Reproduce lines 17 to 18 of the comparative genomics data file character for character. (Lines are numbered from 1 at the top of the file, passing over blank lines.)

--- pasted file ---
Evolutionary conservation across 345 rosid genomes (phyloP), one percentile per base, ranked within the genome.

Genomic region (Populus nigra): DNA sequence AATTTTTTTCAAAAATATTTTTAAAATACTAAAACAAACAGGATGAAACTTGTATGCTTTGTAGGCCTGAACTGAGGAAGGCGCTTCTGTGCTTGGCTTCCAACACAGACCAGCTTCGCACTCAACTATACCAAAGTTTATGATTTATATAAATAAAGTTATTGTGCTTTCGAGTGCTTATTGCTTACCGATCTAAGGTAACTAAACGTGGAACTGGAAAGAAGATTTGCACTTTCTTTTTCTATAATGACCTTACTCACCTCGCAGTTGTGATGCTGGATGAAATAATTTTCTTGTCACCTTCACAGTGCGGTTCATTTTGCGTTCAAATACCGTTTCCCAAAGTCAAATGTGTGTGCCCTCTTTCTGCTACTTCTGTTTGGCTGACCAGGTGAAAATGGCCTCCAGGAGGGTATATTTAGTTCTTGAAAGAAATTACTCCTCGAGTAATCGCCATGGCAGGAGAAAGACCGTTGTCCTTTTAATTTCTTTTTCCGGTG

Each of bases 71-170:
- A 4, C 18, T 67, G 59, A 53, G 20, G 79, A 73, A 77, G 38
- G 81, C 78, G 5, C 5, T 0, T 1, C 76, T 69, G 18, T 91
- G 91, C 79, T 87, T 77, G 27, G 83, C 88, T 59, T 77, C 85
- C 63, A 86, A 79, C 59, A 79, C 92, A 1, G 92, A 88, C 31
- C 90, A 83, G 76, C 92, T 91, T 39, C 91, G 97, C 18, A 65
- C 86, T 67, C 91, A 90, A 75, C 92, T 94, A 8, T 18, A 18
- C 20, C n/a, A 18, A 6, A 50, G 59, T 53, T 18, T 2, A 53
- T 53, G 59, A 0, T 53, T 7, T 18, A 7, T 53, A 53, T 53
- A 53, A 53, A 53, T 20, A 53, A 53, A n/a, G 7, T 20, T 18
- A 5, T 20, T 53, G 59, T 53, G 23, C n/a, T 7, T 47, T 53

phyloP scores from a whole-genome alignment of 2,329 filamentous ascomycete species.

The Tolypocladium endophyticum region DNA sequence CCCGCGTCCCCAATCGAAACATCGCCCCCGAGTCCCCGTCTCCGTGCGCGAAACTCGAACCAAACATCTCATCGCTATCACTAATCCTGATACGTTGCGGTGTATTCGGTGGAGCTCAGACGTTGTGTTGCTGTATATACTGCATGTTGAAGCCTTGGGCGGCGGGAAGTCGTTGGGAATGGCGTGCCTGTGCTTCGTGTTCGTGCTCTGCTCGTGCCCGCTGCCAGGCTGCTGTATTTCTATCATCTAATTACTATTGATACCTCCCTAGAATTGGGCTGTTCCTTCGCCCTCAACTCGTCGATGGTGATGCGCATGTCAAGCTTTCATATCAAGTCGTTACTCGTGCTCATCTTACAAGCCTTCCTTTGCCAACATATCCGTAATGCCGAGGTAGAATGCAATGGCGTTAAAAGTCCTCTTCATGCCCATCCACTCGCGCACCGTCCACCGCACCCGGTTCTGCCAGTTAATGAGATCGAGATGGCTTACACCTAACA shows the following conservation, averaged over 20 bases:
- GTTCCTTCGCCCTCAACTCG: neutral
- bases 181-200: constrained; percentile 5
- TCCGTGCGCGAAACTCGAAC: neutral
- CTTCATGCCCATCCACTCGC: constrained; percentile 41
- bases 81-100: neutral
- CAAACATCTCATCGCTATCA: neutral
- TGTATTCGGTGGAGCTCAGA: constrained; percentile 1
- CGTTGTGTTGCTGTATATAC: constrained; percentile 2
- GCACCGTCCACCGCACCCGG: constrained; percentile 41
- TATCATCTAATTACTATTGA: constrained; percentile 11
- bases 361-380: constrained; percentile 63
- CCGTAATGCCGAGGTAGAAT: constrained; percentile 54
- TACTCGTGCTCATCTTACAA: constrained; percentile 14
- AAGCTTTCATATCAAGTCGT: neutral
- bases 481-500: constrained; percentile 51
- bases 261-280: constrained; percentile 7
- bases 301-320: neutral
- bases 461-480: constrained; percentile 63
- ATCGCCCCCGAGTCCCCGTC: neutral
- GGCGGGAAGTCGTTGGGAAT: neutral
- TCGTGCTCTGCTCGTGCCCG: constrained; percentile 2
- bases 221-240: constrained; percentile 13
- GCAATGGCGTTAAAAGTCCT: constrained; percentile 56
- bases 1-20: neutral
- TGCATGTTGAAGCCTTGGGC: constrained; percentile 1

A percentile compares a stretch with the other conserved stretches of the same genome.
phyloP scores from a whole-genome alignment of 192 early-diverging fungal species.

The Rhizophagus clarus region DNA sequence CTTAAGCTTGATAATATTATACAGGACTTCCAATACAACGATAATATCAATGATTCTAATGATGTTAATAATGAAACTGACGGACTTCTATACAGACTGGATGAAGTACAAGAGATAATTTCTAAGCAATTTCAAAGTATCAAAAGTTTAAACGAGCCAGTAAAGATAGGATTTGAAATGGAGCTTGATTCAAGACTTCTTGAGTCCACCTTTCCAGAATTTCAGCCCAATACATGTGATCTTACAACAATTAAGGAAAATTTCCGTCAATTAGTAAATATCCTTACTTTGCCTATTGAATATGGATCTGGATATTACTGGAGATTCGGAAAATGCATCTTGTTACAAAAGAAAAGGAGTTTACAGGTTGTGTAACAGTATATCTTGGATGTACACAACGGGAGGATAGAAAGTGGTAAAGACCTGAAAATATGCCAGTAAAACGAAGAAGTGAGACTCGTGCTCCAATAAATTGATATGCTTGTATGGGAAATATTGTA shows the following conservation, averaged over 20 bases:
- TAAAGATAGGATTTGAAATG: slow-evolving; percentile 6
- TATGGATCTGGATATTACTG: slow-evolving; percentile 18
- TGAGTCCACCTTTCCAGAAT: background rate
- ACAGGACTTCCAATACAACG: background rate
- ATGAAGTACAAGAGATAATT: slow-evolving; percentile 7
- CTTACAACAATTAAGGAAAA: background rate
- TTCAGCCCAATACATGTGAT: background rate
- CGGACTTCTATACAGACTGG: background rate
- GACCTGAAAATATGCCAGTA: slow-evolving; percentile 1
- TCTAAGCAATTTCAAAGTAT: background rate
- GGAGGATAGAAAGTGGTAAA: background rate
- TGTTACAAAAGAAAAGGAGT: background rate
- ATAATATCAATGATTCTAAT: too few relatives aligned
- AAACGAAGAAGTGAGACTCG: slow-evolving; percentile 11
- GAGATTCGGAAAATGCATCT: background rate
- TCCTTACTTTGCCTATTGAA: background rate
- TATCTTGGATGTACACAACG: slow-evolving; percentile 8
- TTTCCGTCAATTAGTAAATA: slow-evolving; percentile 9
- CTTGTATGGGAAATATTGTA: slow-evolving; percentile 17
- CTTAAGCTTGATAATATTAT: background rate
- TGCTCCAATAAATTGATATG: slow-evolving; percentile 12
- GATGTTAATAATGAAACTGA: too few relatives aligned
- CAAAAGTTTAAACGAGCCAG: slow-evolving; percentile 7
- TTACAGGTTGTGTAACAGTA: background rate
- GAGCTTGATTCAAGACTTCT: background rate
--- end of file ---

- bases 181-200: constrained; percentile 5
- TCCGTGCGCGAAACTCGAAC: neutral